The opinion of the court was delivered by: Spatt, District Judge.
MEMORANDUM OF DECISION AND ORDER
This case arises from a contract dispute between Robert Cappiello, ("Cappiello" or "the Plaintiff") and his former employers, ICD Publications ("ICD") and David Palcek. The instant dispute between the parties relates to whether post-judgment interest on the Court's August 20, 2010 judgment entered in favor of the Plaintiff as against ICD ("the Defendant") is calculated at the federal interest rate set forth in 28 U.S.C. § 1961 or the New York interest rate set forth in New York Civil Practice Law and Rules ("CPLR") § 5004.
This issue comes before the Court by way of three motions by the Defendant. The first is a motion pursuant to Federal Rule of Civil Procedure 60(b)(5) ("Rule 60(b)(5)") to relieve the Defendant from the final judgment on the ground that its tender of the judgment-which was rejected by the Plaintiff based on the dispute over the applicable post-judgment interest rate- satisfied the judgment entered by this Court and the subsequent costs associated with the appeal. The second is a motion by the Defendant pursuant to Federal Rule of Civil Procedure 62(b)(4) ("Rule 62(b)(4)") to extend the stay of the execution of the judgment pending resolution of the Rule 60(b)(5) motion. Finally, the Defendant moves for injunctive relief based on the two prior motions.
For the reasons set forth below, the Court construes the Defendant's motion pursuant to Rule 60(b)(5) as a motion pursuant to Federal Rule of Civil Procedure 60(a) ("Rule 60(a)") to clarify that the Plaintiff is entitled to post-judgment interest at the federal interest rate, and grants the Defendant's motion. Because the Court grants the Defendant's motion pursuant to Rule 60(a), the Court denies both the Defendant's motion for a stay pursuant to Rule 62(b)(4), as well as the Defendant's motion for injunctive relief as moot.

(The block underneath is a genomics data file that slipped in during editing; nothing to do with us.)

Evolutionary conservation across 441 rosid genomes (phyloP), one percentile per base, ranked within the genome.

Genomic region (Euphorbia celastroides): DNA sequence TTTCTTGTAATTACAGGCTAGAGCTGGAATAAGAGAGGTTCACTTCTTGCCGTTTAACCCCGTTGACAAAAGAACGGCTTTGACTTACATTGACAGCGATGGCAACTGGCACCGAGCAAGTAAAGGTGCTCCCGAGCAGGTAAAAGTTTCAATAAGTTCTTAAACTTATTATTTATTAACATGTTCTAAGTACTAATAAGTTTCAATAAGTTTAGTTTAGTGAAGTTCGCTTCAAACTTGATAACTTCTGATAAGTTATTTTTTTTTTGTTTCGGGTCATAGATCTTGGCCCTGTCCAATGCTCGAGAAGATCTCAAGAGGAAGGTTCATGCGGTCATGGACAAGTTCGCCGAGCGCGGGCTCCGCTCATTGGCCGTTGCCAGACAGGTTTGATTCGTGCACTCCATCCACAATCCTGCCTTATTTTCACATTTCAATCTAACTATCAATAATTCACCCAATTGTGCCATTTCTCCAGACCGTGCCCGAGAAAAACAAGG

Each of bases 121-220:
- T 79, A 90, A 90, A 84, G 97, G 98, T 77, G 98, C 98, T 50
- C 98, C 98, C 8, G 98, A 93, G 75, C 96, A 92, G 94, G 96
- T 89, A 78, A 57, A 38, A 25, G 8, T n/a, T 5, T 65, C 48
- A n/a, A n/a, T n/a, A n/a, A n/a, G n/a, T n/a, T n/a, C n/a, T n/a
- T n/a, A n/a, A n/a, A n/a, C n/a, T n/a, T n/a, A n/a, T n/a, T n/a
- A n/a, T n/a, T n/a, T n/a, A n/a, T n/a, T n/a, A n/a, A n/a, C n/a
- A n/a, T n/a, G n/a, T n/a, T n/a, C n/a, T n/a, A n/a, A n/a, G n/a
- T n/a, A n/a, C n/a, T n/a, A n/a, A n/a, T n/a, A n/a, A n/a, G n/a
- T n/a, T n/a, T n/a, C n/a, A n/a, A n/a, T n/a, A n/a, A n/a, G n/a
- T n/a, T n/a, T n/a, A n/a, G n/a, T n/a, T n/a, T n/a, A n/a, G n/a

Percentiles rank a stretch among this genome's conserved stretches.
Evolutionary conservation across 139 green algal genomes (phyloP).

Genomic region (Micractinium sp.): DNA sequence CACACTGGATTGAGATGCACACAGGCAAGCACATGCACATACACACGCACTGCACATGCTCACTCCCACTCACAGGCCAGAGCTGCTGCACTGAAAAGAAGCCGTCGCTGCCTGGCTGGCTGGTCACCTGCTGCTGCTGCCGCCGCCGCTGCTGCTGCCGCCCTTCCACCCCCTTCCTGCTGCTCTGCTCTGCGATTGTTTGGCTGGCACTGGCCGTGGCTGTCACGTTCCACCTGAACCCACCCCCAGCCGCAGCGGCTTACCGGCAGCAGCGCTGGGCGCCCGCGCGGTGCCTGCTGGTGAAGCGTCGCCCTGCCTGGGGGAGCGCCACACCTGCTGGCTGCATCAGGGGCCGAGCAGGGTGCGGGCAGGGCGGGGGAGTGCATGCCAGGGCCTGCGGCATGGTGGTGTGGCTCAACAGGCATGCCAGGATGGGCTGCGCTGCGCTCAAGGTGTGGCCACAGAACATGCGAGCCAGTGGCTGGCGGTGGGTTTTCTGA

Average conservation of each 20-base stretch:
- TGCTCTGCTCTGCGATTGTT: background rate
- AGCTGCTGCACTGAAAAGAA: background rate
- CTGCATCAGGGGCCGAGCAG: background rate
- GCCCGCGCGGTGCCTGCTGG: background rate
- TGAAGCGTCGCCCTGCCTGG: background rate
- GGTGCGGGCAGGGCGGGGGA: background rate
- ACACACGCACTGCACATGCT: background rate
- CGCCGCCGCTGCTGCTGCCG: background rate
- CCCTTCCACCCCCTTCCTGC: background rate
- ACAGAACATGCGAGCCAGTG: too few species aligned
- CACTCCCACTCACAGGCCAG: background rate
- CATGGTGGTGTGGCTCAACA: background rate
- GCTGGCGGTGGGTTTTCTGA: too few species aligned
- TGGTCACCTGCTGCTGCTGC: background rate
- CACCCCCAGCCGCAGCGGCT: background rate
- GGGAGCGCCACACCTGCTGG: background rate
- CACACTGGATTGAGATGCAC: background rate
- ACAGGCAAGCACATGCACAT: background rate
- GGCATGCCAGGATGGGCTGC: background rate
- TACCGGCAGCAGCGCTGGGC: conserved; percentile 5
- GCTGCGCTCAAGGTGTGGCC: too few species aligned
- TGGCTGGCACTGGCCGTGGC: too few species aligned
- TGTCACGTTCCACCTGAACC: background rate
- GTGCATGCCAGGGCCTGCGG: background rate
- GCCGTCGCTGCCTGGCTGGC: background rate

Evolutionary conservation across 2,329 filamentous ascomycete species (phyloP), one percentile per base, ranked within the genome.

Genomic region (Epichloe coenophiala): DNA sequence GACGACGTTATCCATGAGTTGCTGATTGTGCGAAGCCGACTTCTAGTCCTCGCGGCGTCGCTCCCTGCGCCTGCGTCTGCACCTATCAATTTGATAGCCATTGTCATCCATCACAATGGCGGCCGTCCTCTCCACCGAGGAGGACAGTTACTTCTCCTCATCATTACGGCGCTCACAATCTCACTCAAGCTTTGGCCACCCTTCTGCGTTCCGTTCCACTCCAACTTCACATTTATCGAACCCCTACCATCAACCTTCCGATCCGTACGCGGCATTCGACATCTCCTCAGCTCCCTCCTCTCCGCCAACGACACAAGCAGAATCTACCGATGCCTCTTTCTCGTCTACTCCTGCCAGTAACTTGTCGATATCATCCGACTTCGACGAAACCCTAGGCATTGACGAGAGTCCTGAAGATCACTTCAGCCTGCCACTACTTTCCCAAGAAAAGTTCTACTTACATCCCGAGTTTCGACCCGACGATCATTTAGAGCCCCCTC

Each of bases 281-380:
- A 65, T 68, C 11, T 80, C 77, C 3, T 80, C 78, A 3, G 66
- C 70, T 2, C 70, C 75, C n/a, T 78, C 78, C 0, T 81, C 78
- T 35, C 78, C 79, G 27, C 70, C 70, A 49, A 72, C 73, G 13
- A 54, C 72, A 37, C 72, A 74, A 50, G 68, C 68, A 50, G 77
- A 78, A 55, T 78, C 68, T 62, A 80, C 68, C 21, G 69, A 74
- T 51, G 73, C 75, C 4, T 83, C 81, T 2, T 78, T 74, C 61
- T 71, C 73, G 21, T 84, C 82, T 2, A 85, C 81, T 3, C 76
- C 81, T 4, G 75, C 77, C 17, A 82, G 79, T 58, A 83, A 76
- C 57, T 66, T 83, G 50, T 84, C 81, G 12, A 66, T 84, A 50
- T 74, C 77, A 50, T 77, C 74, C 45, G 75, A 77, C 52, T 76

On April 28, 2008, the Plaintiff commenced this action in Nassau County Supreme Court (Index No. 8385/08) alleging breach of contract and tortious interference in an employment dispute. The defendants removed the action to the United States District Court for the Eastern District of New York, pursuant to 28 U.S.C. § 1332(a). On August 19, 2010, following a six day bench trial, the Court ruled in the Plaintiff's favor on his breach of contract claim as against ICD and ordered that a judgment be entered in favor of the Plaintiff and against ICD in the amount $532,587.06 plus costs and pre-judgment interest. On August 20, 2010, judgment was entered against ICD in favor of the Plaintiff in the amount of $600,510.15, which included: (1) $532,587.06 in damages and (2) $67,923.09 in pre-judgment interest.